Very High Resolution (µm scale) Optical Transition Radiation Beam Profile Monitor

Optical Transition Radiation (OTR) has become standard tools for beam imaging and emittance measurements, ever since it was first introduced in beam diagnostics applications in the late 70s by Wartski [1].

At the first commissioning stage of the future lepton collider CLIC, the beam intensity will be low enough to allow the use of OTR without destroying the OTR target due to high thermal load. OTR Beam Profile Monitor can be thus used for CLIC as single shot measurements for micrometer beam size measurements during the first stage of the commissioning where interceptive measurements are allowed.

At the Accelerator Test Facility 2 (ATF2, KEK, Japan), OTR Beam Profile Monitor has been implemented by the ATF2 collaborators of John Adams Institute and of Royal Holloway (with the help of the local ATF2 team) [2]. This monitor is located now at the beginning of the Final Focus System where it is possible to tune the beam in order to have vertical size down to one micrometer. The study is currently focused on the measurements of the Point Spread Function (PSF) [3], which represents the resolution of the instrument, and which is limited by chromatic and geometric aberrations as well as by diffraction [4].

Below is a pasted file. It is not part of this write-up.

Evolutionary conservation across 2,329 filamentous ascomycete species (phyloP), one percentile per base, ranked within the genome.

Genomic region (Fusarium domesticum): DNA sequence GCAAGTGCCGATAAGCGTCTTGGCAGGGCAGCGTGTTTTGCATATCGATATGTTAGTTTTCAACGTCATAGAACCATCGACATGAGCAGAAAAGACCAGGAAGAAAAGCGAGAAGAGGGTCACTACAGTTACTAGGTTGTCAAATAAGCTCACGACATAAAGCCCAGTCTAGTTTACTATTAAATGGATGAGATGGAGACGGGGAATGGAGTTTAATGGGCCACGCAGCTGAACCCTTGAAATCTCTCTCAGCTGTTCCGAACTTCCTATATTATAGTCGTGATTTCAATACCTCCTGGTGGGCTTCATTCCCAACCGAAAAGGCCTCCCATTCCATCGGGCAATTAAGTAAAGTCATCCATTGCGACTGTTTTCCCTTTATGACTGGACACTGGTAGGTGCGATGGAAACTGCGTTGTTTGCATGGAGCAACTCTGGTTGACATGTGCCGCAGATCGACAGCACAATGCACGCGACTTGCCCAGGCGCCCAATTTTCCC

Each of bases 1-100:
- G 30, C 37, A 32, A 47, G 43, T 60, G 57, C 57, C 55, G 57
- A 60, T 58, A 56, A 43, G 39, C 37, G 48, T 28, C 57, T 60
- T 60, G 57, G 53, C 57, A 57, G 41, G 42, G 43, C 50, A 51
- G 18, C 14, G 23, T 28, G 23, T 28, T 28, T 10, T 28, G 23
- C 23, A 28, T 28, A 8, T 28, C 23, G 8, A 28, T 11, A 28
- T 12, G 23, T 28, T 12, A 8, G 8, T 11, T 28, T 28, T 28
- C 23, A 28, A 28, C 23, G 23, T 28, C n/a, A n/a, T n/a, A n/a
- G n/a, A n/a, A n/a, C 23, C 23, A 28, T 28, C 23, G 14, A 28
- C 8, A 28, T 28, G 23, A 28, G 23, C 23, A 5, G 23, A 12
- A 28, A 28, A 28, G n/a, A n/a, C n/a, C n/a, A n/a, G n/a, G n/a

The QUASAR group and the Beam Instrumentation (BI) group at CERN have been recently involved on the creation of a novel simulation tool in order to propose a new OTR system with better resolution. In fact, the existing analytical models can simulate the OTR source but the propagation is done only through thin lenses (thin lens approximation) and only diffraction is taken into account. In this novel simulation tool, the exact OTR source needs to be simulated and propagated through a designed optical line, including both aberrations and diffraction.

By using a commercial software called Zemax [5], a widely-used optical design program, in order to simulate the existing OTR system, and by simulating the OTR source for a single electron, as an input to Zemax, it is possible to study very realistically the PSF.

The equation of the OTR electric field at the source for vertical polarization component induced by a single electron [6] is written in a C source file, which is then compiled as a DLL and given to Zemax as input. Figure 1 shows the simulations of the OTR spatial distribution at the source for different wavelengths using this last equation.

Simulations of the OTR spatial distribution at the source for different wavelengths using the Physical Optics Propagation mode of Zemax

Zemax propagates this electric field through the designed optical line up to the image plane using the Physical Optics Propagation mode [7]. This mode uses diffraction calculations to propagate a wavefront through an optical system surface by surface and take into account all diffractions and aberrations occurring through the optical line. The methods used in Zemax are based upon the references [8] and [9]. The existing design of real commercial lenses in Zemax allows realistic simulations of aberrations occurring through these lenses.